Kitchen Histories: Biscuits You Can Beat With a Stick

biscuits3Beaten Biscuits

Over on Etsy, I’ve got an article up about Beaten Biscuits, an old Southern recipe where you smack the heck out of biscuits dough with  a rolling pin.  It’s from one of America’s oldest cookbooks, The Virginia House Wife–read the Etsy article here.

The Virginia House Wife also contains the oldest known written recipe for gazpacho; I’ve made it, and you can read about it here.

The Virginia House Wife can be found on Google books here, or a hard copy can be purchased here.

5 Responses to “Kitchen Histories: Biscuits You Can Beat With a Stick”


  • You really do lack all common sense. A wire cooling rack just mm from a super hot blue gas flame is NOTHING like the mild heat you would get from a grid iron over glowing coals. Your biscuits were burned black and if you were Mrs. Randolph’s cook she would have had you beaten with your own pestle.

    Also Mrs. Randolph would have had access to much whiter flour than the whole wheat that you seem to have used. While maybe not as white as modern flours, the colonials made efforts to sift out bran and germ as best they could.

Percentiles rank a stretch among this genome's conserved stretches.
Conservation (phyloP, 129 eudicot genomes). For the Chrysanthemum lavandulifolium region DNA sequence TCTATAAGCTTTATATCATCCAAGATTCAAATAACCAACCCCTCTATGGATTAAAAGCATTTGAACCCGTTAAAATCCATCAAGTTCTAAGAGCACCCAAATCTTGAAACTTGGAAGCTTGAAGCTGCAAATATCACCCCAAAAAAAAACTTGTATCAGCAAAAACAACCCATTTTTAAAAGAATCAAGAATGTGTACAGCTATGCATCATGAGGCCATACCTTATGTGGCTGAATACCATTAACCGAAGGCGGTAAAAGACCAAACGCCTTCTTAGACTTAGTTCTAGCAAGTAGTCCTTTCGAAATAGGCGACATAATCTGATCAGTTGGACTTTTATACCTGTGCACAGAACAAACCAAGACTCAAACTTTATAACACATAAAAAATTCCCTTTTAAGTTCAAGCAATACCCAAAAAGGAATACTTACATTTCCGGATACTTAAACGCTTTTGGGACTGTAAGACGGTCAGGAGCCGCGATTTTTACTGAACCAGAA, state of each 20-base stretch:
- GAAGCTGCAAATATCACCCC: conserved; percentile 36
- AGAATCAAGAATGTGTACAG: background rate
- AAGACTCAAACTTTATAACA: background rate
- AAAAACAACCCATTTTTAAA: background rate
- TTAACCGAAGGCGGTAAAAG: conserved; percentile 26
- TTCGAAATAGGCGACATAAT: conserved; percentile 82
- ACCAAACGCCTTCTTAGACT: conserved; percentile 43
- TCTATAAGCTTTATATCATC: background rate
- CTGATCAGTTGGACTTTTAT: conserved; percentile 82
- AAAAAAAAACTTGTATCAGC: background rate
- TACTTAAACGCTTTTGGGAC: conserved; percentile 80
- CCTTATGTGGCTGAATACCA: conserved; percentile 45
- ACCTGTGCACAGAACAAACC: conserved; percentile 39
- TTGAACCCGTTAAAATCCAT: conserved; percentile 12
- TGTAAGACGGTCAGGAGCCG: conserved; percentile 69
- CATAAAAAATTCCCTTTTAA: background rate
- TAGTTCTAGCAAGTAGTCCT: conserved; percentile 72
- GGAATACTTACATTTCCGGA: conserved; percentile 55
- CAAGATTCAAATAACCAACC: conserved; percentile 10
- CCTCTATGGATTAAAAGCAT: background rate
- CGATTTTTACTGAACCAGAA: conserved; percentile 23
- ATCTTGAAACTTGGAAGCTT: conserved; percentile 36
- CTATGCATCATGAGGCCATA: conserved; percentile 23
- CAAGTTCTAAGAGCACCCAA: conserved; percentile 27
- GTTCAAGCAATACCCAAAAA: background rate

• Indeed Mrs. Randolph herself says “AND BE CAREFUL NOT TO BURN THEM” – Got that?

  • Hi Jack! I’m experimenting and learning, while being honest about my methods–and my mistakes. Are you being playful or does my blog make you as mad as you seem?

    I sincerely appreciate your comments, corrections and input. I think it’s valuable for all my readers. But please don’t waste your time insulting me.

  • Ok, thank you very much for this article. I recently purchase Ellen Emlen’s cookbook (published by the Historical Society of PA) and was puzzling over a recipe for these. I was imagining beating them with, like, a whisk all while thinking, “That really doesn’t make sense…” LOL. Thanks so much for this, it was super helpful.

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